Biofuels Groups Make Case for Change on E15

Source: By Todd Neeley, DTN Staff Reporter • Posted: Wednesday, December 7, 2016

A number of biofuels groups testified before the U.S. Environmental Protection Agency in Chicago Tuesday at a hearing on an agency proposal to make some tweaks to the Renewable Fuel Standard to help perpetuate the growth of higher ethanol blends.

The growth support rule proposed by EPA would define fuel blends containing 16% to 83% ethanol as ethanol flex fuel, and to no longer treat blends of 16% to 50% as gasoline. The change would allow E25 and E30 blends to be sold in blender pumps for flex fuel vehicles.

One of the concerns from ethanol interest groups was the rule would leave E15 as the only ethanol blend that does not have Reid vapor pressure, or RVP, relief. RVP is the measure of a fuel’s volatility and the agency regulates RVP to prevent smog from vehicle emissions.

Geoff Cooper, senior vice president at the Renewable Fuels Association, said during testimony before the EPA Tuesday the RFA will continue to push EPA to fix the RVP disparity,….

“RFA first encouraged EPA to level the playing field for the RVP of E10 and E15 in 2010, when we formally requested that EPA use its administrative authority to simply apply the 1.0 psi RVP waiver for E10 to E15 as well,” he said. “We understand the REGS rulemaking process is not intended to address RVP standards for E15, but it does accentuate the importance of resolving this barrier. We again strongly encourage EPA to take immediate action separately to either limit the RVP of conventional gasoline to 8.0 psi in the summertime, or extend the 1.0 psi waiver to E15.”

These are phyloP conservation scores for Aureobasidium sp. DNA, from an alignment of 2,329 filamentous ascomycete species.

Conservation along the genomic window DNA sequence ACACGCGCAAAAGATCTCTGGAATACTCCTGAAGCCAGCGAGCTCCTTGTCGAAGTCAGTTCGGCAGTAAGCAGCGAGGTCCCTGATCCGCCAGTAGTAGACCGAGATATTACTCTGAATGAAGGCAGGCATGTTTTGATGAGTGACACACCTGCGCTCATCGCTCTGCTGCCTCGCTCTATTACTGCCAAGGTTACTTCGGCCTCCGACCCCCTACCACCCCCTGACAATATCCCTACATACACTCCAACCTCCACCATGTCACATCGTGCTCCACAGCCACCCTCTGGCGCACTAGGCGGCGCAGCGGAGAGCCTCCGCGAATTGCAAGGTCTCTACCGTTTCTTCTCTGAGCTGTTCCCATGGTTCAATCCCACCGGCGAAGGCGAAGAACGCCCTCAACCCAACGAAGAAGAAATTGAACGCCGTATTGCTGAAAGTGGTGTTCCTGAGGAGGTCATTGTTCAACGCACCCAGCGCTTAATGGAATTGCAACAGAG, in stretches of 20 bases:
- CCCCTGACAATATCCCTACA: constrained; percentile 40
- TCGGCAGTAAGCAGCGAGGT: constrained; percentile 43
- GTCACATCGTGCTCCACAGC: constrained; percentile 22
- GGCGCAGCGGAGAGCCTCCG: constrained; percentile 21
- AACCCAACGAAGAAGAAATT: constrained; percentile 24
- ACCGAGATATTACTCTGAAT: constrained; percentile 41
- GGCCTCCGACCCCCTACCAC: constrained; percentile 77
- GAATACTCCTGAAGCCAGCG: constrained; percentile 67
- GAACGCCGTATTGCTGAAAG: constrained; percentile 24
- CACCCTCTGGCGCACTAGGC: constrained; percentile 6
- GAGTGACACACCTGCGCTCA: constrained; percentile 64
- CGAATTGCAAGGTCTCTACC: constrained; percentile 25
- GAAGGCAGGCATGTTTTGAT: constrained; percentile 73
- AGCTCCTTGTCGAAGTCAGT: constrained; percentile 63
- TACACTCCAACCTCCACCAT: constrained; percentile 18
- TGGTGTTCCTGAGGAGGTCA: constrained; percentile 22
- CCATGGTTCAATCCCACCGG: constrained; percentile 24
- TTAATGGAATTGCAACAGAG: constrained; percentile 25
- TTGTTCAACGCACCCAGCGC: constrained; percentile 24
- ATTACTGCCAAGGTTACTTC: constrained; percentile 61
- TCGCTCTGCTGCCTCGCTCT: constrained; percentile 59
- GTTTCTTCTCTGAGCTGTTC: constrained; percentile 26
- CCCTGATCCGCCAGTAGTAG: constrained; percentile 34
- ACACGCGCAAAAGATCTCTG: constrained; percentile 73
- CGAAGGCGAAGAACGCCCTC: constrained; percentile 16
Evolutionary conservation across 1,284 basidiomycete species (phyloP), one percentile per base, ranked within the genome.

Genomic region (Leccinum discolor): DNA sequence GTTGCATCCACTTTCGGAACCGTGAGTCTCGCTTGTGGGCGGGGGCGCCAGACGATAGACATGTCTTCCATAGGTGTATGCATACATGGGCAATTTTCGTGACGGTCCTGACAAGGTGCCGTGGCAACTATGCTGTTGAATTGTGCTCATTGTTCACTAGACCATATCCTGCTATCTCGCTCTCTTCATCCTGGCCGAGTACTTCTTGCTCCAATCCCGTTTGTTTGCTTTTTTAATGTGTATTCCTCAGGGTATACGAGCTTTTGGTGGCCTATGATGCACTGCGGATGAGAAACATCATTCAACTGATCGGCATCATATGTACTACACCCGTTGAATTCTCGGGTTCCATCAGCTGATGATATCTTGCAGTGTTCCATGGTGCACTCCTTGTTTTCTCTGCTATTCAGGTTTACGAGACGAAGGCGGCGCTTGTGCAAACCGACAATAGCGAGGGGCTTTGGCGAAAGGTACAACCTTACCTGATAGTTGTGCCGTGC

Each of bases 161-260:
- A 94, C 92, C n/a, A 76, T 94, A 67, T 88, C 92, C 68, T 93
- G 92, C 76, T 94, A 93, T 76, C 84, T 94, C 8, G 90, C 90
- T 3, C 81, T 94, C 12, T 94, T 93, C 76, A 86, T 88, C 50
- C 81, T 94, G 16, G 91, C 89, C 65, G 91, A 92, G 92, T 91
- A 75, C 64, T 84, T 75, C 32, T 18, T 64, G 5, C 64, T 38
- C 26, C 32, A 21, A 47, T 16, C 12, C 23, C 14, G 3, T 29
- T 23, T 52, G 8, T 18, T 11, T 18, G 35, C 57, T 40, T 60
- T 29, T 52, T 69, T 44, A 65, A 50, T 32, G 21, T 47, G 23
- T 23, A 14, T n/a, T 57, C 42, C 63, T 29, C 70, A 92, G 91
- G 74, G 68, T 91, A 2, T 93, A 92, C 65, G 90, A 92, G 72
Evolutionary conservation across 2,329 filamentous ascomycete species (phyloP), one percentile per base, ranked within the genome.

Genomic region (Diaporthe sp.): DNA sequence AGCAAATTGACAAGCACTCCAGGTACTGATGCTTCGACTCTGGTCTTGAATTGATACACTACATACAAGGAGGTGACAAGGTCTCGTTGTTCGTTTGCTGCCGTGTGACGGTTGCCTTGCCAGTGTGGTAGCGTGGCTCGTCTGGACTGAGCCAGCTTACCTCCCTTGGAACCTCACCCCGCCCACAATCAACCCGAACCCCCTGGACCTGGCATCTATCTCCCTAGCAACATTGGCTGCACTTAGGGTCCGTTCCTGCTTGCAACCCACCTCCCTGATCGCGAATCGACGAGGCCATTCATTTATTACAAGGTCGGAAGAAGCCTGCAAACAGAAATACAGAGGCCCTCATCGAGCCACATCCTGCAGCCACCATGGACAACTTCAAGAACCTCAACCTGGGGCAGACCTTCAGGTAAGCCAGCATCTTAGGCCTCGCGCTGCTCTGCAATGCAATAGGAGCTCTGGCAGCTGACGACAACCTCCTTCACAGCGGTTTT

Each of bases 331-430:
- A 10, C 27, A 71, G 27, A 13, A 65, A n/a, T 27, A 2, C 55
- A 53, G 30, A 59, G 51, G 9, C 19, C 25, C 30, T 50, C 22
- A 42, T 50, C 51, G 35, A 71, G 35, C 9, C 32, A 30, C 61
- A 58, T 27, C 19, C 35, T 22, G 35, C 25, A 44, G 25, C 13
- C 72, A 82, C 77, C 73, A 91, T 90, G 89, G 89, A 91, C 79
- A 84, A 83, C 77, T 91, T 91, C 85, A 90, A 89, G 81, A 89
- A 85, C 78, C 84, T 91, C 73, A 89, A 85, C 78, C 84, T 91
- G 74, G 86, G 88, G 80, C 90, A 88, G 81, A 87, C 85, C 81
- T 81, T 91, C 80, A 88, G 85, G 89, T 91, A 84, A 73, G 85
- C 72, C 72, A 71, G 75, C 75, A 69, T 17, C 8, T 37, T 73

The RVP requirement limits where and when E15 can be sold.

Chris Bliley, director of regulatory affairs for Growth Energy said during testimony Tuesday the group is concerned the REGs rule could hurt the development of the E15 market.

“While we certainly appreciate and support the regulatory clarity and vapor pressure relief for ethanol flex fuels, we are concerned about the impact of this proposal on the developing market for E15,” Bliley said.

“While the proposal doesn’t directly address E15, it would isolate E15 as the only ethanol-blended fuel that does not receive Reid Vapor Pressure (RVP) relief in conventional areas. This would deny retailers and consumers the choice of cleaner, less-expensive E15 in a large portion of the country during the height of the summer driving season.

“It is imperative that E15 be given the same RVP treatment as regular E10 gasoline because of its benefit to our nation’s air quality. Without relief, nearly 1,000 retailers will be forced to change their fuel blend to 16% ethanol and limit their sale to flex fuel vehicles, which represent a mere 8% of the total auto fleet, from June 1 to Sept. 15 in conventional gasoline markets.”

Bliley said Growth Energy also supports new pathways to help develop cellulosic biofuels.

“The RFS injects competition and consumer choice into the vehicle fuels marketplace,” he said in the testimony.

“It is moving America forward. With more and more retailers moving toward E15, and the USDA investments through the Biofuels Infrastructure Partnership, now is exactly the wrong time to orphan E15 as the only fuel that cannot be sold consistently year-round.”